Little Worlds is another one of those oddly configured trios that’s been popping up lately in jazz, but there is nothing gimmicky sounding from this guitar (Ryan Mackstaller), trombone (Rick Parker) and drums (Tim Kuhl) getup. With all three of these musicians being veterans of rock, jazz and whack jazz, Book One is a great combination of all three musicRead More
Post Tagged with: "Whack Jazz"
One of the busiest players in Chicago’s jazz/improvised music scenes, the name of vibist and composer Jason Adasiewicz always seems to come up
I’m a sucker for odd instrumentations, which is one of the reasons why I’m drawn to progressive and whack jazz. Listening to strange timbres that come from instruments coming together that aren’t usually combined tends to perk my ears up, trying to solve the puzzle of the sonic conundrum. It helps when the players put it together in a stimulatingRead More
I had this discussion about jazz with a friend of mine once. He really couldn’t deal the sound of a full-bore, large-scale ensemble
One of the more distinctive and convincing points made by Ted Gioia in his definitive chronicle of jazz, The History of Jazz (1997, rev. 2011, Oxford University Press) is about the under-credited impact pianist Lennie Tristano made
As an aside within my review of Steve Raegele’s mind blowing debut album Last Century I went into the bands Raegele had participated in and noted “I can’t say I’ve heard of these names previously
Machine Mass Trio has constructed a mesmerizing, moving carpet of boisterous sax, knifing guitars and boiling rhythms on the electronics-laden As Real As Thinking. There is always, always something happening here, as MMT skitters with determined focus between the melodic, the moody and (to great effect) the outside. Much of the album feels organic, as if the songs were developedRead More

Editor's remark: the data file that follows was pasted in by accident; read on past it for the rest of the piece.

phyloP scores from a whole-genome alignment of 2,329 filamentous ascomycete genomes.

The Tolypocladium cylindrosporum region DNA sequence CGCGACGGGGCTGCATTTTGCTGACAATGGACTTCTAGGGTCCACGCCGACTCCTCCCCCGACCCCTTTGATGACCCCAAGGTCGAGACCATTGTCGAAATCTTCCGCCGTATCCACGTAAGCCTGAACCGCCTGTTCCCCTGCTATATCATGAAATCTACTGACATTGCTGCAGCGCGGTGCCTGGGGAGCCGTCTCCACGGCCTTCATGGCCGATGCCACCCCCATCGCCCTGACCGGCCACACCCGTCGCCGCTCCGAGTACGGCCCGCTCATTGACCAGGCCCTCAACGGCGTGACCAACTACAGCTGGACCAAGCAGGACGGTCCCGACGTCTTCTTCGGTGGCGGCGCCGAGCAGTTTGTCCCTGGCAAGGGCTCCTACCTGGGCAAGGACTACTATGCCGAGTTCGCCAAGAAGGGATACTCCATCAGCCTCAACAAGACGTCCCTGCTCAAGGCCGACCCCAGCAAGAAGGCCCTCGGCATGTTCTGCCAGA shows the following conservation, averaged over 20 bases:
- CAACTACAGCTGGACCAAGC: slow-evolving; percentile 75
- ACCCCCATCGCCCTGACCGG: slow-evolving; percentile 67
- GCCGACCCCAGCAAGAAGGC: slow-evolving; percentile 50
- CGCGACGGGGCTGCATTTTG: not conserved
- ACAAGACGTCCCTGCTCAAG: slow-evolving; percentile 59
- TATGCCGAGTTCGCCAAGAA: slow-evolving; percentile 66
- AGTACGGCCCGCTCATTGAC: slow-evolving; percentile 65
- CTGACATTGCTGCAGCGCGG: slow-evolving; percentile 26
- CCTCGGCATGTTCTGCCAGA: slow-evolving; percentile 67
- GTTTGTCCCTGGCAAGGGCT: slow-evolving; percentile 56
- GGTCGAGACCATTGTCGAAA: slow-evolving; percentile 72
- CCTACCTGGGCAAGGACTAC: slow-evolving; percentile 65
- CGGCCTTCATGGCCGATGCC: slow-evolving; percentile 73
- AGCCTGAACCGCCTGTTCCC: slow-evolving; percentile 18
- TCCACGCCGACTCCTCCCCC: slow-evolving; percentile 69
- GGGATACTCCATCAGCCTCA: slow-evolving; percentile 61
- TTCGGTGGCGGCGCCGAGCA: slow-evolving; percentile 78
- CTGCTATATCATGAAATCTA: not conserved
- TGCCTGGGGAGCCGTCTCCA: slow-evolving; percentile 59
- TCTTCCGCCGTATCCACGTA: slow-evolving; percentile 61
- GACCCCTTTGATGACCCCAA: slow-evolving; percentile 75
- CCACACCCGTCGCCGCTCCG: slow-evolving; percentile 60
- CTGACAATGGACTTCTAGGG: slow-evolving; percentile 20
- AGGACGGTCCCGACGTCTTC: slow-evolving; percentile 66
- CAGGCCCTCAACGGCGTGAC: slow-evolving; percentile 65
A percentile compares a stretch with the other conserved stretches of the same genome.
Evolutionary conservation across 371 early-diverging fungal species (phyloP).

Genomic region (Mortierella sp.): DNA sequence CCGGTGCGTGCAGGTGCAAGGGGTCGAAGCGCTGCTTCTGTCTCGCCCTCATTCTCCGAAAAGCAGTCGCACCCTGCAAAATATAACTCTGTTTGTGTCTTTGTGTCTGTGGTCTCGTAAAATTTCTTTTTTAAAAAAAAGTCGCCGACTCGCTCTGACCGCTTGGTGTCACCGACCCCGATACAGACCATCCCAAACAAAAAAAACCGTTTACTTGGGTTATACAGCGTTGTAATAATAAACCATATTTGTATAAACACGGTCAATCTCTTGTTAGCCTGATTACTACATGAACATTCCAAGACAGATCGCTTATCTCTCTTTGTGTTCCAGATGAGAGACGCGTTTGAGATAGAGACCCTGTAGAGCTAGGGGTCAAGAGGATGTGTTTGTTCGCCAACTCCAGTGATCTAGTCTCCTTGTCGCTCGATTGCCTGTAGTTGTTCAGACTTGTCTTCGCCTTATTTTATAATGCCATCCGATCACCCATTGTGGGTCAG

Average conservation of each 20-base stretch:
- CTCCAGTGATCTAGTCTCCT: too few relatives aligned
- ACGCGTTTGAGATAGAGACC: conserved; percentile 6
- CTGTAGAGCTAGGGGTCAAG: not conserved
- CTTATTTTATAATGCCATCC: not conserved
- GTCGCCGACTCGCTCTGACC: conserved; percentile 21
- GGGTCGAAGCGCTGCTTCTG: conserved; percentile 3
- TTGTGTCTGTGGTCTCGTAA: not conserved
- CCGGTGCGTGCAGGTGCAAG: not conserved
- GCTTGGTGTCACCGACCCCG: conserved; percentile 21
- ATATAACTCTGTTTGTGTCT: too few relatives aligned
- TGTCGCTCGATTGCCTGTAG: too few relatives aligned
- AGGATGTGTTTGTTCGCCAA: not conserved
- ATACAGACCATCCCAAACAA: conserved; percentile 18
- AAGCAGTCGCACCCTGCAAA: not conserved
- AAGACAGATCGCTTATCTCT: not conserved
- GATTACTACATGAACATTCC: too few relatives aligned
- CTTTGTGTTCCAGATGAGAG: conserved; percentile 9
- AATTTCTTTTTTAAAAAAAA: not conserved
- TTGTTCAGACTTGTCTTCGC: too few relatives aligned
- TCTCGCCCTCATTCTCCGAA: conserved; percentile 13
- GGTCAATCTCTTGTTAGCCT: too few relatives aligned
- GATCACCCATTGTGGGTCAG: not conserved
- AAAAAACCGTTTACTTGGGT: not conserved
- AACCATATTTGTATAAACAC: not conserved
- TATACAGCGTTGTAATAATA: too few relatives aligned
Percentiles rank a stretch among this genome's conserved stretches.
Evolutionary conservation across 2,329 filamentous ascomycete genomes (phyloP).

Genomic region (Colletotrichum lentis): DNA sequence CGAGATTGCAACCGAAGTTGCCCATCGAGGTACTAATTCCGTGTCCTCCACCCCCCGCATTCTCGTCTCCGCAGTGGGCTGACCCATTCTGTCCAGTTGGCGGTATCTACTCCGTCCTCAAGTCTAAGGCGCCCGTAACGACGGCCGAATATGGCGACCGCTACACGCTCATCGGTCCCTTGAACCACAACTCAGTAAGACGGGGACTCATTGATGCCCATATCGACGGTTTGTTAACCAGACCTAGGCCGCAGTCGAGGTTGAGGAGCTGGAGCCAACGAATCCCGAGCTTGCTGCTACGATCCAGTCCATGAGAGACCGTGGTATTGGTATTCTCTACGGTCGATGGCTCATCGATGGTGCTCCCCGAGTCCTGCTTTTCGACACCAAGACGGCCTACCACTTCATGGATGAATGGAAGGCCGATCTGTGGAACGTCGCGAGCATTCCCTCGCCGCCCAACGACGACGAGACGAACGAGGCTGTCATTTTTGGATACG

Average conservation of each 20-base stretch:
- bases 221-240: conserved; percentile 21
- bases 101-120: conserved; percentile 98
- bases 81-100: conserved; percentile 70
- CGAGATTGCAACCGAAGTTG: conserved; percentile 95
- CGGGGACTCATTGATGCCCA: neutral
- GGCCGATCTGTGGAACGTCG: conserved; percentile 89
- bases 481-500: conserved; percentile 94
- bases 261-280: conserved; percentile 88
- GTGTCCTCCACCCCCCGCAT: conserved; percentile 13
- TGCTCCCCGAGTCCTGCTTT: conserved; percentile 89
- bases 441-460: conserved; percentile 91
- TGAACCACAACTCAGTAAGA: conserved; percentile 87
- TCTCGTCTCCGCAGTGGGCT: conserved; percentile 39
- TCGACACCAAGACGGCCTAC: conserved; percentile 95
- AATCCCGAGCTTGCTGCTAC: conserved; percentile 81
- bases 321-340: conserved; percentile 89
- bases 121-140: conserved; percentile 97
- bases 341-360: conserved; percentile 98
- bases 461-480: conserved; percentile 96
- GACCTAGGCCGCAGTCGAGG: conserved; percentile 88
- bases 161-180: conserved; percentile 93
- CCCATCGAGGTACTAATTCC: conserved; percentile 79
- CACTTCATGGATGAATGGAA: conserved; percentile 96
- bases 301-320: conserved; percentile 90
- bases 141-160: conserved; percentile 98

An astonishing thing to witness when viewing Fred Anderson’s live performance on DVD, 21st Century Chase, was the sight of a guy celebrating his 80th birthday splaying notes from his saxophone with abandon, power and purpose. And then, when he finished his solo, witnessing a dude only six years his junior doing the same.
That Sidony Box, a French trio, has chosen to explore jazz rock is anachronistically interesting enough. But they’re doing it without the musical GPS of a bass — something that allows guitarist Manuel Adnot, drummer Arthur Nancy and saxophonist Elie Dalibert to wander around these wide open spaces. What they find is a rugged landscape: Principal composer Adnot (he wroteRead More
About a year ago saxophonist Greg Ward was leading a quartet that was preparing to do a recording session for a jazz radio station when the pianist was unable to make it.